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October 2006 Vol. 6, No. 10

Employment Screening Resources (ESR) Newsletter and Legal Update

1. Employers, Consumers and Online Daters Beware: No Standard Definition for a “Background Check”

2. Terrorist List Can Impact Innocent Americans

3. SCAM Alert: New Hospital and Jury Duty Scams

4. ESR Speaking Schedule – from Napa to Tampa

1. Employers, Consumers and Online Daters Beware: No Standard Definition for a “Background Check”

The term “background check” has become a common phrase in today’s business vocabulary. There are numerous news stories about the need for background checks or efforts made by various organizations, such as churches, charities, or businesses to obtain “background checks.” More recently, “background checks” have become a popular topic in the online dating industry with some sites offering “background checks” before you meet that dream date.

However, there is one significant problem: There is simply no one definition as to what constitutes a background check. A “background check” can vary from a one county criminal check, all the way to an in-depth FBI type investigation that costs thousands of dollars.

Why is this important? Because employers and consumers can be mislead into making certain assumptions about a person because they have been the subject of a “background check.” The biggest assumption: That the person must be safe or qualified because they passed a “background check.”

Unfortunately, nothing may be further from the truth. Unless the business or individual relying on the background check knows exactly what was checked and when, and the limitations and value of the checking that was done, a “background check” is NOT necessarily the same as not being a criminal or having an authentic resume.

The area where there is the greatest potential for a false sense of security is probably criminal records. Dating sites and private employers do not have access to the official government criminal history, the National Criminal Information Center, or NCIC. That is only available to entities that have been approved by the government, such as schools needing to check teachers. Even that system is subject to errors.

Some websites tout that they are doing a background check by use of a so-called “national” multi-jurisdictional database sold by private firms. The problem with this database search is that it can give a “false negative,” where a person is cleared as being a non-criminal even though they have a criminal record. They can also give a “false positive,” which means a person is incorrectly identified as a criminal, even though they are not.

Although those “national” searches can be very valuable as one part of a real background check because it is national in reach, it is not a substitute for a criminal search of county courts at the courthouse level. These databases may have millions of records, but they are assembled from a hodgepodge of different sources and there are substantial issues as to their accuracy and completeness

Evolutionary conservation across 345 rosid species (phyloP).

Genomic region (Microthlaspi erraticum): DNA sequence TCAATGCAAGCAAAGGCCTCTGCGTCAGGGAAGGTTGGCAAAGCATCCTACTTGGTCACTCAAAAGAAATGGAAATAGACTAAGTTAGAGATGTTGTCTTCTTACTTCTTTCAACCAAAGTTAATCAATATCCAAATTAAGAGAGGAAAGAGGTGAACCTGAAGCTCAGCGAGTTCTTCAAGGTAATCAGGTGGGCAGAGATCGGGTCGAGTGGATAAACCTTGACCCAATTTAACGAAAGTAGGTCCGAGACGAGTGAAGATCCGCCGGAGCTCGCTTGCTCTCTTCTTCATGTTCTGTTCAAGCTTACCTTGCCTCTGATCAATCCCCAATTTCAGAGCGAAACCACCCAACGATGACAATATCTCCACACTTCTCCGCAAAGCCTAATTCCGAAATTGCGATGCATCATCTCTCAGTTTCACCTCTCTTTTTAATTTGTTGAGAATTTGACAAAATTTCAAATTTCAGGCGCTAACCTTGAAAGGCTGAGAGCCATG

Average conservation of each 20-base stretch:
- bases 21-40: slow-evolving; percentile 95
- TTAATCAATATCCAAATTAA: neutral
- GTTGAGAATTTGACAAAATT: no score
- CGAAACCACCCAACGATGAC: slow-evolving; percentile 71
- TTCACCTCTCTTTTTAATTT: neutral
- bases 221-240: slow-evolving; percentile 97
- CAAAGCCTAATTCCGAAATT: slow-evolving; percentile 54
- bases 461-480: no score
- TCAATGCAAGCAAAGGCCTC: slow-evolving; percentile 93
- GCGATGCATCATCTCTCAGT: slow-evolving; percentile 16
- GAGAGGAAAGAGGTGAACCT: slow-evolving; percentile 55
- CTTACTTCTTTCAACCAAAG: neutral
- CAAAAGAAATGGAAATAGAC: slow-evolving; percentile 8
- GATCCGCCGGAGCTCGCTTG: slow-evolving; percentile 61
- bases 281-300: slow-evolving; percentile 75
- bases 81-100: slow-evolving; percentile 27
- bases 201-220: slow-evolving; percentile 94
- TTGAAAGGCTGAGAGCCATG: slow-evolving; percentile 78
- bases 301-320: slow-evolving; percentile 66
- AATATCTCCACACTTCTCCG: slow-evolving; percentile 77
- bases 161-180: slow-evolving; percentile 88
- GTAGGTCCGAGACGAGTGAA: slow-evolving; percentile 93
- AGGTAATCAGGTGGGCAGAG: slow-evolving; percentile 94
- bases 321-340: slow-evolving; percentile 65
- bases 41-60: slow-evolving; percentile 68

The bottom-line: Employers, consumers and online daters should not be lulled into a false sense of security just because some site has performed a ”background check,” unless you know exactly what was checked, how it was checked and when.

2. Terrorist List Can Impact Innocent Americans

According to a recent news story, the son of Saddam Hussein, the former Iraqi dictator, was prevented from buying a house in Arcata, CA, a small town several hours north of San Francisco. The problem? The homebuyer was in no way related to Saddam Hussein. The buyer was born and raised in Michigan. However, when he went to buy his first home, his credit report was routinely checked against a government terrorist list. The buyer’s middle name was Hassan, and that was enough to trigger an alert, suggesting he could be the son of Saddam Hussein. Rather than exercise some commonsense and good judgment, the mortgage company, according to the story, denied financing.

This story once again underscores the danger of blindly utilizing databases without taking steps to investigate negative information. In this case, the database used was the US Treasury Department Office of Foreign Assets Control, or OFAC.

Following the events of 9/11, it was discovered that the terrorists were able to bring money into the United States to finance their activities. Part of the Patriot Act was designed to prevent money laundering that can be used for terrorism. Financial intuitions, which can even include car dealers and travel agents in addition to banks, are now required by law to increase their “Know Your Client” procedures, which include running clients’ names against the OFAC list.

However, use of the list has some drawbacks. First, the list has very few identifiers and is based primarily on name matching. The list currently has a large number of names of Middle Eastern origin, so misidentification can easily occur. Secondly, a terrorist presumably knows if they are on the list, and can take measures to use a different name.

As a result, the database can produce both” false negatives” and “false positives.” A false negative is where a person is in fact a terrorist but is able to circumvent the list so a database search falsely clears them. A “false positive” is where a person is mistakenly associated with a terrorist because of a potential match of the name or even part of the name.

The news story underscores the need to carefully examine the results of all database searches, and to understand that people can be missed or improperly identified. It is not entirely clear how a person who is a victim of misidentification can prove they are not the person on the list. There have also been news stories of Americans who are mistakenly on “no-fly” lists. A well-known United States Senator (and brother of a former president) even had difficulty getting off the “no- fly” list. A victim of misidentification may need to contact a lawyer to prepare documents showing that they are not the person on the list if they are having difficulty with a financial transaction.